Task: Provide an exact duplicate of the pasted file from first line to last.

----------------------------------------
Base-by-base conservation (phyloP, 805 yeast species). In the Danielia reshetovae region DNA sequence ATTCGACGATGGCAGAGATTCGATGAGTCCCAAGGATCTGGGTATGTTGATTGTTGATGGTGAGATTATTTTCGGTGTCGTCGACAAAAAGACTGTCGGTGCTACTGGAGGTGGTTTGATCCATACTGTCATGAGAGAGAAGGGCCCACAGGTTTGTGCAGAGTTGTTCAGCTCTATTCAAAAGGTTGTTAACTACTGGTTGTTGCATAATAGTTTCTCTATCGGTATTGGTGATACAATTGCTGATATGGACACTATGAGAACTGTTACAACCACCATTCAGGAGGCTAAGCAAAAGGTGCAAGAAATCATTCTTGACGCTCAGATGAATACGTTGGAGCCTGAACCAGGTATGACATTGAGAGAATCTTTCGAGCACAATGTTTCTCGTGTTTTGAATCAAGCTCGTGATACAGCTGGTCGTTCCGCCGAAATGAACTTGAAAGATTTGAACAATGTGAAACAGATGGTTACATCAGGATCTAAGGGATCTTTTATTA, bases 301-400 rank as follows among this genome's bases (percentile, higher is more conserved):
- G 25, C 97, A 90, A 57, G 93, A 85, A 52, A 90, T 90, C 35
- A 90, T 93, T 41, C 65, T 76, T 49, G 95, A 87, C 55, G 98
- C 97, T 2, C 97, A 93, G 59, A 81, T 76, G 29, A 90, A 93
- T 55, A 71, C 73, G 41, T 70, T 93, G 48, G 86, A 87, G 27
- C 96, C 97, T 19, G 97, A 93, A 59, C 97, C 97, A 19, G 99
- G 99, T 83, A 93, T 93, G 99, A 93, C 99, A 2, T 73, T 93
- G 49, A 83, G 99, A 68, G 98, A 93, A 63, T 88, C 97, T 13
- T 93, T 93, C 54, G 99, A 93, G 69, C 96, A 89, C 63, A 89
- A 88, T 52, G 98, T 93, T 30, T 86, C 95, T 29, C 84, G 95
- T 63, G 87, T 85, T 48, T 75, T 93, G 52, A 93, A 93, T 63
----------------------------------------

Base-by-base conservation (phyloP, 805 yeast species). In the Danielia reshetovae region DNA sequence ATTCGACGATGGCAGAGATTCGATGAGTCCCAAGGATCTGGGTATGTTGATTGTTGATGGTGAGATTATTTTCGGTGTCGTCGACAAAAAGACTGTCGGTGCTACTGGAGGTGGTTTGATCCATACTGTCATGAGAGAGAAGGGCCCACAGGTTTGTGCAGAGTTGTTCAGCTCTATTCAAAAGGTTGTTAACTACTGGTTGTTGCATAATAGTTTCTCTATCGGTATTGGTGATACAATTGCTGATATGGACACTATGAGAACTGTTACAACCACCATTCAGGAGGCTAAGCAAAAGGTGCAAGAAATCATTCTTGACGCTCAGATGAATACGTTGGAGCCTGAACCAGGTATGACATTGAGAGAATCTTTCGAGCACAATGTTTCTCGTGTTTTGAATCAAGCTCGTGATACAGCTGGTCGTTCCGCCGAAATGAACTTGAAAGATTTGAACAATGTGAAACAGATGGTTACATCAGGATCTAAGGGATCTTTTATTA, bases 301-400 rank as follows among this genome's bases (percentile, higher is more conserved):
- G 25, C 97, A 90, A 57, G 93, A 85, A 52, A 90, T 90, C 35
- A 90, T 93, T 41, C 65, T 76, T 49, G 95, A 87, C 55, G 98
- C 97, T 2, C 97, A 93, G 59, A 81, T 76, G 29, A 90, A 93
- T 55, A 71, C 73, G 41, T 70, T 93, G 48, G 86, A 87, G 27
- C 96, C 97, T 19, G 97, A 93, A 59, C 97, C 97, A 19, G 99
- G 99, T 83, A 93, T 93, G 99, A 93, C 99, A 2, T 73, T 93
- G 49, A 83, G 99, A 68, G 98, A 93, A 63, T 88, C 97, T 13
- T 93, T 93, C 54, G 99, A 93, G 69, C 96, A 89, C 63, A 89
- A 88, T 52, G 98, T 93, T 30, T 86, C 95, T 29, C 84, G 95
- T 63, G 87, T 85, T 48, T 75, T 93, G 52, A 93, A 93, T 63